Kevin Wolf, AP Images for Avaaz
FILE- Avaaz joins with other US advocacy groups to deliver more than a million signatures for a free and democratic internet to the FCC in Washington using a giant digital counter on Thursday, Jan. 30, 2014.
Obama's surprise effort to prescribe Depression-era regulations means that Net Neutrality may join the Affordable Care Act and immigration reform as recurring conflicts between the executive and legislative branches next year.

When it comes to the Internet, everyone wants to be for innovation. The problem is that one side of the debate — President Obama's side — wants to use a pretty blunt government regulation to spur entrepreneurship.

Obama said Monday the independent Federal Communications Commission should, in the name of defending the principle of Net Neutrality, change current rules and treat Internet Service Providers like it used to treat common-carrier telephone companies.

Putting ISPs under Title II of the Communications Act of 1934, said Obama, "is a basic acknowledgment of the services ISPs provide to American homes and businesses, and the straightforward obligations necessary to ensure the network works for everyone — not just one or two companies."

Sen. Ted Cruz, R-Texas, reacted to Obama's surprise announcement with this Tweet: "'Net Neutrality' is Obamacare for the Internet; the Internet should not operate at the speed of government."

And the Washington Post's Brian Fung said why Cruz was right: "Both have been subject to extensive litigation. Both attempt to address what many perceive to be a market failure… By adopting a legally complex regulatory proposal… That could be more easily solved with a simpler (but politically controversial) solution."

Obama's surprise effort to prescribe Depression-era regulations means that Net Neutrality may join the Affordable Care Act and immigration reform as recurring conflicts between the executive and legislative branches next year.

Most unfortunate of all, this political controversy doesn't need to be. There is already a proposal on the table that nearly everyone — if they were to stop and take a breath — could endorse. And that very proposal is authored by FCC Chairman Tom Wheeler, President Obama's hand-picked chairman!

Let's go back a few years to understand what's going on here. From the 1910s to the 1980s, AT&T dominated American telecommunications. Its prices and its manner of interconnecting was regulated under Title II. The better solution to monopoly regulation was an antitrust lawsuit by the Department of Justice that led to the breakup of "Ma Bell" in 1982.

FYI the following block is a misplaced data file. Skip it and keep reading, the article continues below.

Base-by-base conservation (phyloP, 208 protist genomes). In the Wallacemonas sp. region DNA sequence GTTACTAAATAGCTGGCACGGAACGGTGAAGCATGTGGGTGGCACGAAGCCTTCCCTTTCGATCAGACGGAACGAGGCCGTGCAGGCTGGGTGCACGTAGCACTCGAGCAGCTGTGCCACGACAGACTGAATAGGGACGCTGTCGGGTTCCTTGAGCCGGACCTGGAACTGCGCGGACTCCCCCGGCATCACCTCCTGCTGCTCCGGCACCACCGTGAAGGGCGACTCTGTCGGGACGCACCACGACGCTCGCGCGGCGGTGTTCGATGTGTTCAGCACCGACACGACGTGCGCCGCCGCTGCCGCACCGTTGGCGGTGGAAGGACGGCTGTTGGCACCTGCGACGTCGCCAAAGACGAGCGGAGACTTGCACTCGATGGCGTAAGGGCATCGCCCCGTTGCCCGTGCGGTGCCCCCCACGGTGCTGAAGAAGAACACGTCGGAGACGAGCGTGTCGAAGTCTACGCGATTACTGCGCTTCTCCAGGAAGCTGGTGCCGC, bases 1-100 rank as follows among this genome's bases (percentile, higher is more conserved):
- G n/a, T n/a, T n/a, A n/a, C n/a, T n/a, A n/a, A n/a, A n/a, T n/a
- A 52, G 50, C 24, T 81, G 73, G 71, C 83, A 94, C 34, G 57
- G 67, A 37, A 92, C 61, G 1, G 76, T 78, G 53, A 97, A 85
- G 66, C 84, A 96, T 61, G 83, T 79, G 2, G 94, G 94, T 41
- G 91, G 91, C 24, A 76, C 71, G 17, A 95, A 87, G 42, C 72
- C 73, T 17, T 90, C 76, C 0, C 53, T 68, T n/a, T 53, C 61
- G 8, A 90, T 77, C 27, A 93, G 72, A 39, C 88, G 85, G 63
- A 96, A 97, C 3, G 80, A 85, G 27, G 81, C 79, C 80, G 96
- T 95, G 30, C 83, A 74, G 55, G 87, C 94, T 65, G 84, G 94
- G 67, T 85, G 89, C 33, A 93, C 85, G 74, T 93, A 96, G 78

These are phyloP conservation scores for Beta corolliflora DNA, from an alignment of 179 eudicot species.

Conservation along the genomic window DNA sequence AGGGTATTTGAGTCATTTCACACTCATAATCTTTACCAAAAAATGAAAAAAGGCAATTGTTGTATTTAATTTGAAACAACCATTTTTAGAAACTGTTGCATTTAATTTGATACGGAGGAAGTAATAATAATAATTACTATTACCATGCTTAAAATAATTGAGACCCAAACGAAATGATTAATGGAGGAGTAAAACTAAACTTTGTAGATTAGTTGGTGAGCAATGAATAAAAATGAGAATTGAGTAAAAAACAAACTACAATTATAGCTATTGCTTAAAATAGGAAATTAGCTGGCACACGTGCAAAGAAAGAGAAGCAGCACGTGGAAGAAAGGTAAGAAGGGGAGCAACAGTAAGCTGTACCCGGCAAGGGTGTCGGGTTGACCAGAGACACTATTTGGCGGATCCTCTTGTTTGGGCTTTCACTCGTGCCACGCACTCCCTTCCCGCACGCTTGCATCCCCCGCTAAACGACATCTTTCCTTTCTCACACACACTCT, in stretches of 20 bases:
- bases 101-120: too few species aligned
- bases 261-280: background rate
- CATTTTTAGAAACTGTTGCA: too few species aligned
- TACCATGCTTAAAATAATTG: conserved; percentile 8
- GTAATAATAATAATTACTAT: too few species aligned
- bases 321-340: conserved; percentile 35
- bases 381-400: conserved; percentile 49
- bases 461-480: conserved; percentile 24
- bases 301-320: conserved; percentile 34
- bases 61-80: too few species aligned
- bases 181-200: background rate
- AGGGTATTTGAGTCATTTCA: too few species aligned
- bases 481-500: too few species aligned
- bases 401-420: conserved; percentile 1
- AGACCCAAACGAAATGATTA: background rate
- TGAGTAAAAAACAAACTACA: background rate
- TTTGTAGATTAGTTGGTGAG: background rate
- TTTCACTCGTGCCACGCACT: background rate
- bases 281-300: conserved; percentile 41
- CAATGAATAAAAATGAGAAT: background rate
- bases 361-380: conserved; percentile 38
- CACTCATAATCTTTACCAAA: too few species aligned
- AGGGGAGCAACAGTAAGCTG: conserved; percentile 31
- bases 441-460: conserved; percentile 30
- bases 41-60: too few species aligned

Other titles of the Communications Act dealt with other technologies. Title III governed the frequencies used by radio broadcasters and television stations. Other sections regulated cable TV and satellites and set rules in the early 1990s for auctioning off airwaves for wireless cellular services.

Technology has transformed this regulatory hodgepodge. Congress, the FCC and the courts have spent two decades trying to make sense of laws written for technologies that have converged.

One noble effort to rationalize the law was the 1996 Telecom Act. It changed rules between cable companies, local telephone companies and long-distance carriers. But it pre-dated the biggest change: The Internet. Today, the Internet is the one and only data pipe necessary for voice, web, video and other broadband services.

When you ask techies for the keys to the Internet's success, you get two answers. The Internet works so well because government regulates it so little. And the Internet flourishes because an ethos of open access to web sites and services. Entrepreneurs call this "permissionless innovation."

What happens if an Internet Service Provider blocks consumer access to a web site or web service in favor of a sweetheart deal between the ISP and a competing web service? That's the way the cable television business has always operated.

Yet for whatever reason, the Internet didn't develop that way. ISPs blocking access to competing web services has happened so rarely that it's hard to characterize this as any kind of problem. On those few occasions when it has happened, the FCC shut them down on the grounds of anti-competitive behavior.

Then in 2005, the FCC put forward a set of Net Neutrality principles to preemptively ban such practices. That became a full-fledged regulation in 2010 under the former agency chairman.

That rule wasn't overly burdensome, and it seemed to work just fine. Then Verizon Communications sued. In January, the D.C. Circuit Court of Appeals agreed with Verizon. It struck down the rules, but said that the FCC could try again.

That's what Tom Wheeler has been busy doing this past year. He put forward a nuanced and workable solution that preserved Net Neutrality rules under provisions of the 1996 Telecom Act.

Those who believe that the FCC can wave a magic wand and change decades of history without congressional approval should look again at the D.C. Circuit's opinion from January: "We think it obvious that the Commission would violate the Communications Act were it to regulate broadband providers as common carriers."

There’s a better way to solve this conflict. President Obama should give the FCC a chance to follow the law. If it can’t do that, and if the people of this country really want stronger regulations to enforce Net Neutrality principles, then Congress needs to change the law.

Drew Clark can be reached via email: drew@drewclark.com, or on Twitter @drewclark, or at www.drewclark.com.